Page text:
Infrared spectroscopy (IR) has for many years been a widely used and reliable technique for online gas analysis, having the benefit of much simpler and faster operation than gas chromatography. IR analyzers can in principle measure any component with at least two different atoms in their chemical structure (and possessing, consequently, a dipole). Process IR has been mostly non-dispersive (NDIR). That is, individual absorptions often selected by optical filters (Figure 1) have been used to select wavelengths corresponding to specific absorptions of required components.

Figure 1: Conventional Optical Filter Based IR

Several optical filters can be used (one is often a baseline reference), each one selected to correspond to the absorption of a required component.

Dispersive analyzers, such as Fourier Transform Infrared (FTIR) based analyzers, where the whole spectrum can be scanned and many more components can be measured simultaneously, have not been widely used for online analysis in the hydrocarbon processing (HPI) industry, due mainly to cost, complexity, and durability.

The practical issue with NIR analyzers is interference. Many compounds will have multiple absorbances in the IR spectrum at different frequencies (related to the number of ways the molecule can vibrate) and the consequence is often a very crowded spectrum for a mixture of molecules. Further, similar molecules like alkanes (simple single bonded hydrocarbons), all featuring the same dipoles (C-H and C-C) will have very similar spectra and be consequently difficult to measure individually (Figure 2).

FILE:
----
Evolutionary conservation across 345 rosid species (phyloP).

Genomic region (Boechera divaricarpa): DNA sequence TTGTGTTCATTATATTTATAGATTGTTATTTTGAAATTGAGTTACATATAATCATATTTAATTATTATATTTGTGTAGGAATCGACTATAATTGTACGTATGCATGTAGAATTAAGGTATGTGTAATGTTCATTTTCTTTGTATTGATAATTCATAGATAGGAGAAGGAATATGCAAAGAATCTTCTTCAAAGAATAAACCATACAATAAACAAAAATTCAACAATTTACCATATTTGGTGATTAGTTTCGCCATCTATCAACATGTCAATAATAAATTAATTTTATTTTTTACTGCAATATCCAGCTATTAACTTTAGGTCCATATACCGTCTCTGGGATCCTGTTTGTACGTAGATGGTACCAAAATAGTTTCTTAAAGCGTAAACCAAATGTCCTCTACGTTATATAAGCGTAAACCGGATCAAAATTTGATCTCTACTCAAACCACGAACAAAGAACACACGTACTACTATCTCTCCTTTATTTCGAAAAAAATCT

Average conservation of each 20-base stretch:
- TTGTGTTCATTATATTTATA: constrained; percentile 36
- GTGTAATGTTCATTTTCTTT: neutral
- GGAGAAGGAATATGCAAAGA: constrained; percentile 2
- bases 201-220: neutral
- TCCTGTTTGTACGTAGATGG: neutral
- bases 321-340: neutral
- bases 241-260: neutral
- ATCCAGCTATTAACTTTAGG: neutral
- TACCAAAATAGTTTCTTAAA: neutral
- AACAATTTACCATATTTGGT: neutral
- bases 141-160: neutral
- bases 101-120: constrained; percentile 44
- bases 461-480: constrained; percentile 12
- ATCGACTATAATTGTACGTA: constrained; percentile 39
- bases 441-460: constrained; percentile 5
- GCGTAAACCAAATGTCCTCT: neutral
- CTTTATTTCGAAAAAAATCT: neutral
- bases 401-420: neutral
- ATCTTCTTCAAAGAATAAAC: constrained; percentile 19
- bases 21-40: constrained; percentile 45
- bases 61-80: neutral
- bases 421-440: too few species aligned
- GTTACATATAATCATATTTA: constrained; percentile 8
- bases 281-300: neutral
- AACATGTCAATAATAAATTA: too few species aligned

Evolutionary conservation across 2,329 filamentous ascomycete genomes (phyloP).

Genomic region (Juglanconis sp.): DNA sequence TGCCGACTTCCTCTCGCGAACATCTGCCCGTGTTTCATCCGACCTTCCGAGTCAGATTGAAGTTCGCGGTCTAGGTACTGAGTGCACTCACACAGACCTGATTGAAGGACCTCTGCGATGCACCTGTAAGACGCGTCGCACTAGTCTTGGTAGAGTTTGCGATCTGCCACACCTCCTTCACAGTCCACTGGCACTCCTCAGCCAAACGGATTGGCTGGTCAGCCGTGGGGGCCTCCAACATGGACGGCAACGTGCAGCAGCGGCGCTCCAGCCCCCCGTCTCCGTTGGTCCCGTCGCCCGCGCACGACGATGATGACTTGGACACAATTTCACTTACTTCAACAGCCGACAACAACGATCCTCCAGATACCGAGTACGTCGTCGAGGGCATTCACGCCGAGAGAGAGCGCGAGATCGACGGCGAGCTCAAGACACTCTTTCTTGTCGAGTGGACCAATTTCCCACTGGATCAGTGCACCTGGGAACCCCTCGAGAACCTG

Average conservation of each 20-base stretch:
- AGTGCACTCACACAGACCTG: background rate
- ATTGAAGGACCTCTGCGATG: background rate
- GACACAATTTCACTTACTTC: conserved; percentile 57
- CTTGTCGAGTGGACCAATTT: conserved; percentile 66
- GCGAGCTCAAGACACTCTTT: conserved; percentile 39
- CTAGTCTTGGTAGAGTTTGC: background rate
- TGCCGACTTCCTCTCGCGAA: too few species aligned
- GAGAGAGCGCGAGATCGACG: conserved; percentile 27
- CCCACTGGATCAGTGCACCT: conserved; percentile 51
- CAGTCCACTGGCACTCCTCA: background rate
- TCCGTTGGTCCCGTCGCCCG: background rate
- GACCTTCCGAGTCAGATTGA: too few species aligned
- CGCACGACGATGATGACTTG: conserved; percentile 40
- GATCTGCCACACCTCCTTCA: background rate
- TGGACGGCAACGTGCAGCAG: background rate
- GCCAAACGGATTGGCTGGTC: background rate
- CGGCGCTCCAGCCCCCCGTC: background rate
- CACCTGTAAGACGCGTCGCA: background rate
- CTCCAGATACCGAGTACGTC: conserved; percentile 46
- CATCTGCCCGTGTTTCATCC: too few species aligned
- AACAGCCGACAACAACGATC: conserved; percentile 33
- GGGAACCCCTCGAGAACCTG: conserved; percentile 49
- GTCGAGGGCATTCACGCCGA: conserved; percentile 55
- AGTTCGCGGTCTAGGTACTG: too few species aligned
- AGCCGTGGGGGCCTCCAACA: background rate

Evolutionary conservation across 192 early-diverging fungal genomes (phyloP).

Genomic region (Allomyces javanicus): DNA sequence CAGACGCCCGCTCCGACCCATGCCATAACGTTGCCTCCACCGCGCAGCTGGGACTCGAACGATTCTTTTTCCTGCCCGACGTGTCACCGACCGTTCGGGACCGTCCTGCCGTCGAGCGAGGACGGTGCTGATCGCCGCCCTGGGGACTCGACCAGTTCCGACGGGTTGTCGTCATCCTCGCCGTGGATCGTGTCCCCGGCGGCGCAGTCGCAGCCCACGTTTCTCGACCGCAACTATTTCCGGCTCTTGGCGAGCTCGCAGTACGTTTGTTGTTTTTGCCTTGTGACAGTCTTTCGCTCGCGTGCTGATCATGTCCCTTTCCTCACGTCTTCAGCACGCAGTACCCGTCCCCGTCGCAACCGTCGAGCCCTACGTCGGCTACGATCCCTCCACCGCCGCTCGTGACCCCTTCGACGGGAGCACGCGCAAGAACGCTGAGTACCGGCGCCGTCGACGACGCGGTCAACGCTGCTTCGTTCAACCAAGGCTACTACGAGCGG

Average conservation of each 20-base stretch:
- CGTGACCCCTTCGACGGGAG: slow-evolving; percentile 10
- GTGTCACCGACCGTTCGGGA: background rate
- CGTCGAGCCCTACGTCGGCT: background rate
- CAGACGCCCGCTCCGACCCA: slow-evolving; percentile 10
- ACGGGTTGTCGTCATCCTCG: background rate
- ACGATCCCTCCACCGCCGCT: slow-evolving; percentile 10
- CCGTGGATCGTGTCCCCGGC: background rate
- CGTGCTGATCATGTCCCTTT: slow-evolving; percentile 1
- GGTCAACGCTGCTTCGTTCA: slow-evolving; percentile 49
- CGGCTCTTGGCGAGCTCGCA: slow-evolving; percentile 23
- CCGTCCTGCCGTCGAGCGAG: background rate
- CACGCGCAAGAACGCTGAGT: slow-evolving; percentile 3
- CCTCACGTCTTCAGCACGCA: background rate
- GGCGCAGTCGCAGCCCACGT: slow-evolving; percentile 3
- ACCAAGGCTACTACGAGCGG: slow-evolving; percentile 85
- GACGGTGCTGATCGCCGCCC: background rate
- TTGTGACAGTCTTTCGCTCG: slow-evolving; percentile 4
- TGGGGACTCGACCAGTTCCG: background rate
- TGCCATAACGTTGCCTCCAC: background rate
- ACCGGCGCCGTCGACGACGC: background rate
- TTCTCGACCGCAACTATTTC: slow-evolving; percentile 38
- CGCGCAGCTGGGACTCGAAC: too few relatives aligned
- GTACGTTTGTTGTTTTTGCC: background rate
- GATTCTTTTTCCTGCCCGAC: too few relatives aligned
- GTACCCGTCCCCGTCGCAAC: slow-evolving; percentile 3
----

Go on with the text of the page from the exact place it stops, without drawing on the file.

Figure 2

Figure 2 illustrates the commonly used C-H "stretch" vibration absorption at between 3.3 and 3.5 microns of methane, ethane, propane and n-butane. The absorptions are very co-located and difficult to measure by established process NDIR.

PHOTOMETRIC TECHNIQUES: QUANTUM CASCADE LASERS (QCL): Meet needs of speed, speciation and accuracy

Near IR Laser spectroscopy is now well established for process analyzers. These analyzers use tunable diode lasers (TDLs) derived from extensive work by the telecommunications industry and have mostly been applied for a single gas component measurement because they have limited tunability.

QCL technology in contrast is an attractive technique for two reasons:

  1. These lasers operate in the mid IR region where the primary absorptions occur and which are typically an order of magnitude stronger than near IR absorption peak.
  2. The Block Engineering QCL is widely tunable (i.e. is dispersive) which enables a much fuller view of the spectrum and greater potential to deconvolute interfering absorptions without the complexity of an FTIR (Figure 3).

Figure 3: Block Engineering QCL

The Block Engineering QCL contains an external cavity QCL in which a moving grating tunes the wavelength, typically encompassing a 300 wavenumbers scan (Figure 4).